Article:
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ERIC Number: ED552042
Record Type: Non-Journal
Publication Date: 2012
Pages: 144
Abstractor: As Provided
Reference Count: N/A
ISBN: 978-1-2678-7693-5
The Mental Timeline in Discourse Organization and Processing
Lee, Choonkyu
ProQuest LLC, Ph.D. Dissertation, Rutgers The State University of New Jersey - New Brunswick
Early language research has revealed important insights into the building blocks of language, such as morphosyntactic features and rules and truth-conditions of sentences. Once we situate language in real-life use, however, a wide range of factors come into play. Language interacts not only with the surrounding linguistic context but also with the situational context, our mental representation of content, and our background knowledge. The discourse-level interaction among linguistic and extralinguistic factors is relevant to both sides of the communication--the speaker, in choosing and organizing linguistic expressions, and the listener, in selecting among different possible structures and meanings for the linguistic input. The question I address in this dissertation is "how we keep track of time when we use language." My specific interests are (1) whether story time in narrative discourse is one of the critical dimensions that are dynamically updated as discourse progresses, and (2) how fine-grained our time representation is for discourse--whether it is simply an ordering of temporal points and intervals for the events and states described in the discourse, or a timeline where duration is preserved in greater detail. In order to elaborate on these issues, I discuss results from my narrative production experiment and my narrative comprehension experiment. In the production study, based on wordless picture books, two kinds of linguistic expressions were found much more frequently after longer intervals in story time compared to shorter intervals: (1) explicit temporal marking with lexical or phrasal markers of topic time (e.g., when, the next morning , etc.); and (2) proper names in referring back to previously mentioned characters. In the comprehension study, based on short "two-minute mysteries," longer duration in temporal adverbials in the stories tended to lead to longer reading times. I conclude that magnitudes such as duration in story content are preserved in our linguistic encoding and have observable impact on our linguistic decoding, and extend the situation-model framework of discourse comprehension (van Dijk & Kintsch, 1983; Zwaan, 1999) to discourse production. My findings thus support an account of communication as alignment of situation models (Pickering & Garrod, 2006). [The dissertation citations contained here are published with the permission of ProQuest LLC. Further reproduction is prohibited without permission. Copies of dissertations may be obtained by Telephone (800) 1-800-521-0600. Web page:]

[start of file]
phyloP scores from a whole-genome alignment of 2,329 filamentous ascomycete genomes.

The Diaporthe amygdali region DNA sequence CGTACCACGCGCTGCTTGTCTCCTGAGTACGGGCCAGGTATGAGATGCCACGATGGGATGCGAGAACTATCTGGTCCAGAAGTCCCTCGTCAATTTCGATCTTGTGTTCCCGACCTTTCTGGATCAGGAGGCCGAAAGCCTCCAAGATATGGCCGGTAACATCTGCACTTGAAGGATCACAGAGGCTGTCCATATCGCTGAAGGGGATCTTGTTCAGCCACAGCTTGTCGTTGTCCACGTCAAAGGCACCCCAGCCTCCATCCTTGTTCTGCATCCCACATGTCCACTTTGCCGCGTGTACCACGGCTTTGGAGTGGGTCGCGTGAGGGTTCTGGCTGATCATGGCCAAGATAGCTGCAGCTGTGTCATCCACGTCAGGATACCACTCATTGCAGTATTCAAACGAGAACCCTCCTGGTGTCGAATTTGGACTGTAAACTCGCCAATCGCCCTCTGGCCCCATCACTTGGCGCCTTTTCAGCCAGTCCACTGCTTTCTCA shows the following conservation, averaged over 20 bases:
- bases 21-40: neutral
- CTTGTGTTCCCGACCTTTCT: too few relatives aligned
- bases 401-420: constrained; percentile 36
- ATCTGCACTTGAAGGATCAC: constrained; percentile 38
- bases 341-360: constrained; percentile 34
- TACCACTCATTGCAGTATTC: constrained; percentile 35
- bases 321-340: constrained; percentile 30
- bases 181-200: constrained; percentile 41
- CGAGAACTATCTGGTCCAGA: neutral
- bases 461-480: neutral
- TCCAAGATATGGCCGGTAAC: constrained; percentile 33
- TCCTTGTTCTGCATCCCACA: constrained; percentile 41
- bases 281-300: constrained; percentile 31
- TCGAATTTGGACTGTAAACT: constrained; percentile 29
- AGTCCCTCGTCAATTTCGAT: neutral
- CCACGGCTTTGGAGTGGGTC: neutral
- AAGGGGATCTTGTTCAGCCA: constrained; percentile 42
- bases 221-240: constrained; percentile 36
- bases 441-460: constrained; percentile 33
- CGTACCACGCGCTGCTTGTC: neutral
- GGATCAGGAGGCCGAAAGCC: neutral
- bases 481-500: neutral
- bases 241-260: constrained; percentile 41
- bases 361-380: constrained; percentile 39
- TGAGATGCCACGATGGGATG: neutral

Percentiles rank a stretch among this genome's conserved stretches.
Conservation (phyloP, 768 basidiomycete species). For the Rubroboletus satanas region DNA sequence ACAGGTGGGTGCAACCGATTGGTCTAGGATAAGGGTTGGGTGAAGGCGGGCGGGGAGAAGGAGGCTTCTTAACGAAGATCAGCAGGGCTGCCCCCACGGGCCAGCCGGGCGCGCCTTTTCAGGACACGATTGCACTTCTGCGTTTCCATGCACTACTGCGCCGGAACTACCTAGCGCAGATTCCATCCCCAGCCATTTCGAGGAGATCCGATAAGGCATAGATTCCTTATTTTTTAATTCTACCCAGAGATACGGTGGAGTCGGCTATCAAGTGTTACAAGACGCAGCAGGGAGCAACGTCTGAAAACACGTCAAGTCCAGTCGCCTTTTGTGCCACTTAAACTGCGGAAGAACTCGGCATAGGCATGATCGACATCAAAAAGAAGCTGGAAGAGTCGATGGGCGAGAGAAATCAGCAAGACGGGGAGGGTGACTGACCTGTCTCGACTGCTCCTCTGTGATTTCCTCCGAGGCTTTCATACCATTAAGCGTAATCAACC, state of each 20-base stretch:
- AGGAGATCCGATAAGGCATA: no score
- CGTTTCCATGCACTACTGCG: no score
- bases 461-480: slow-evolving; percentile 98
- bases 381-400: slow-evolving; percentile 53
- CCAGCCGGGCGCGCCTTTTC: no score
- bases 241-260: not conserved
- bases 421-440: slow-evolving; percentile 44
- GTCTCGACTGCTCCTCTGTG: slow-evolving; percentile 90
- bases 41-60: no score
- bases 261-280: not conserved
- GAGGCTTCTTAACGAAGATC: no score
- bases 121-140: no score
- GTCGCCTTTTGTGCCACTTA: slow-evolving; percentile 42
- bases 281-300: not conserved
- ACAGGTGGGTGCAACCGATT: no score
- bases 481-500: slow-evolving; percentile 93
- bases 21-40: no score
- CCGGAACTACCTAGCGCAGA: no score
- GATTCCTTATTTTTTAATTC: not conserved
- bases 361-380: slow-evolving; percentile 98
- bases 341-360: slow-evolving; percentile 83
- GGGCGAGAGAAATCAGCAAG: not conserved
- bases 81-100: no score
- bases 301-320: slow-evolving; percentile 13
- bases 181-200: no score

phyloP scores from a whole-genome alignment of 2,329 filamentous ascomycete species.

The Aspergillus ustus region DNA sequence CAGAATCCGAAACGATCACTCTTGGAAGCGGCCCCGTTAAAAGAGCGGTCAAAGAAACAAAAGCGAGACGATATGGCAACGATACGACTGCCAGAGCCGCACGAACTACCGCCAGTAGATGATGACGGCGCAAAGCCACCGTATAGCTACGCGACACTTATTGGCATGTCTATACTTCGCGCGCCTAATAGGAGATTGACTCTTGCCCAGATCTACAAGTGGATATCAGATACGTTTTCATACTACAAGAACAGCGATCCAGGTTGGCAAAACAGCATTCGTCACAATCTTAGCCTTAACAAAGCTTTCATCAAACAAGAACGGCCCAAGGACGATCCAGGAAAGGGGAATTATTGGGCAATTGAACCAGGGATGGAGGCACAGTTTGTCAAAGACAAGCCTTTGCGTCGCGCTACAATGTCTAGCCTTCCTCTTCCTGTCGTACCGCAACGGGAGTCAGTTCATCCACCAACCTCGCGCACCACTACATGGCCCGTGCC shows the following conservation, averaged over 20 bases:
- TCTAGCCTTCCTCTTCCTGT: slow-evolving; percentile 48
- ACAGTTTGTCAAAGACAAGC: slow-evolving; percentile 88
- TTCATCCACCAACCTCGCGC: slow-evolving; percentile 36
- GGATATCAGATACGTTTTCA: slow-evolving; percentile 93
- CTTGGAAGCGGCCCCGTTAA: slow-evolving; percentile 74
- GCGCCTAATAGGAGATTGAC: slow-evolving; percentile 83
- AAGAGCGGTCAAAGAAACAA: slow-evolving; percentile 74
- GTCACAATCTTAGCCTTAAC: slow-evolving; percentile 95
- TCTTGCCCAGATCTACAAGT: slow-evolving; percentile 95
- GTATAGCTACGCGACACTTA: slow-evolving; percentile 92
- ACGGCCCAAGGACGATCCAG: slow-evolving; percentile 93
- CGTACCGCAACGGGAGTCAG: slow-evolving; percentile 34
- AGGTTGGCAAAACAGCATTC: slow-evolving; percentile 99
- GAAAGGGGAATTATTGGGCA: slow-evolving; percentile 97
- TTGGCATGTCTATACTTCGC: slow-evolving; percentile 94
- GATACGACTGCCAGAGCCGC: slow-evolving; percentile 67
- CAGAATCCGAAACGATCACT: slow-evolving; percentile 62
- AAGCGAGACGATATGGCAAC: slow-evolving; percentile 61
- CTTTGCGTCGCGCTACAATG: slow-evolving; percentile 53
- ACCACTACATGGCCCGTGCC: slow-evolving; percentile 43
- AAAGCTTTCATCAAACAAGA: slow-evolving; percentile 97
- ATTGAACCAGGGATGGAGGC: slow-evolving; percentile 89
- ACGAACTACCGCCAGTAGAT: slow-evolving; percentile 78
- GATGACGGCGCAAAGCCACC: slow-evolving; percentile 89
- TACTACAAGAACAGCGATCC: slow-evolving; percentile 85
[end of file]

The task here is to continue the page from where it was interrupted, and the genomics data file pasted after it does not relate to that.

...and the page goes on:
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Publication Type: Dissertations/Theses - Doctoral Dissertations
Education Level: N/A
Audience: N/A
Language: English
Sponsor: N/A
Authoring Institution: N/A